Altered Perceptions, edited by Brandon Sanderson, Dan Wells, and Robison Wells (2014) is an anthology that is three things within a single cover. To start with, this project came in to being as a fundraiser to support Robison Wells during a crippling struggle with debt caused by his mental illness. That part of the story, in which people pledged money in return for a copy of the book, ended last May after raising over $120,000.
Secondly, this is a book in which a stellar collection of YA Speculative Fiction share their own experiences with mental illness-- and it is eye-opening how many of them have struggled with various permutations of this. As such, it's tremendously successful at raising awareness and destigmatizing mental illness-- young fans of these authors who are struggling themselves will find they are not alone, that help is possible, that life can still be lived well (and that you can still be a famous author despite it all).
Thirdly, it's an unusual anthology in that it's not a collection of short stand-alone pieces. Although there are a few of these, it is primarily a gathering of unpublished writings, deleted scenes, and paths that didn't end up being taken from the worlds of these authors' books. To appreciate these writings, it really helps to be familiar with what's been published. If you are a Brandon Sanderson fan, for instance, you will be thrilled with a whole long section of a book that wasn't what The Way of Kings ended up being. If, like me, you enjoyed Jessica Day George's Princess of Glass, you'll enjoy seeing Poppy again in a scene that didn't make it to the final verson. And so on. If you scroll down here at Goodreads, you can see what the book holds. This is the sort of thing that will certainly be delicious mind-candy for the current fan, but not necessarily appealing in its entirety to those who haven't read these authors.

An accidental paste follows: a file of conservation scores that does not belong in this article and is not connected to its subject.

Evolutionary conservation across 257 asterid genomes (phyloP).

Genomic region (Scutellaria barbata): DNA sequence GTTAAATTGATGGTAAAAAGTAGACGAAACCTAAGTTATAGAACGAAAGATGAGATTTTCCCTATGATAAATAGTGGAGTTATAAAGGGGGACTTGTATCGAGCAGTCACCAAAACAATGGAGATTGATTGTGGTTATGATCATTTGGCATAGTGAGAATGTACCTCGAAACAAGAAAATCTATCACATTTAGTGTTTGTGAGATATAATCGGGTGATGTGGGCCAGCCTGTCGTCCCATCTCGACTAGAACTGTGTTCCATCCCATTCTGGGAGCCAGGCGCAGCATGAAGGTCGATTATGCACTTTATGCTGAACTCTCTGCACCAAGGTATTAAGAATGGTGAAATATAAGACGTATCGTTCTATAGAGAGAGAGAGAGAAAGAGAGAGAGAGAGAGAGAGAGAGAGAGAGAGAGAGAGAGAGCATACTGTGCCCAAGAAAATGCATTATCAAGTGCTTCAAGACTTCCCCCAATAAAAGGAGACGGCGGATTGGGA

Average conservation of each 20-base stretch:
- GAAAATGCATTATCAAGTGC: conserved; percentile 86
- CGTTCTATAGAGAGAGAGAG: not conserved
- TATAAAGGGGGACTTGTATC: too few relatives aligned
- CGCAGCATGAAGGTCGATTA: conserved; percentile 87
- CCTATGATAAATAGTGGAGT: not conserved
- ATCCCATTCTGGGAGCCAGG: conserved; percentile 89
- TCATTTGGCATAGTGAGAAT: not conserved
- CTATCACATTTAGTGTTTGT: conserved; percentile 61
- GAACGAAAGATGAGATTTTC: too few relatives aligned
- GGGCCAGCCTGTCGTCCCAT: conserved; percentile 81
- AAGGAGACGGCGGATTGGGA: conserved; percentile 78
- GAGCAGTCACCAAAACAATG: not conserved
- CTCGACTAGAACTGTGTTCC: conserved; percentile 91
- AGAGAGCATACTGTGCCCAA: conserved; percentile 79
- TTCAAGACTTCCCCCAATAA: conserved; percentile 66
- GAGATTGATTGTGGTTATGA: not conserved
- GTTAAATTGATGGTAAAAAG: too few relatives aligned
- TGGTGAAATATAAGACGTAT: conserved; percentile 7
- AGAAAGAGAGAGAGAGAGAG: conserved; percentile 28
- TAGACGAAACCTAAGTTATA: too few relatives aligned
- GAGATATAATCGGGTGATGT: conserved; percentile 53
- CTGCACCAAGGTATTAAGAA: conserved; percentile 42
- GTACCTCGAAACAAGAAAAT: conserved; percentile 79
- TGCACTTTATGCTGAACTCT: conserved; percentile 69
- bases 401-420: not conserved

Amazon is selling it as a Kindle edition (and B. and N. has it for Nook) and I think it would be a good e-reading choice, as it's not a book you need to curl up with and read all in one cozy sitting. It's more like a sushi platter or a candy box, with morsels (both autobiographical and fictional) to savor or not according to taste. I can't seem to find the hardcover for sale commercially anywhere, which is an awful pity, because I really really really think this is a book that is a must for any young spec fic fan who is worried about mental illness/is suffering from it themselves, one that should be on the shelves of public library and high school libraries. They'll take it out for the authors, and stay to become more aware of mental illness.....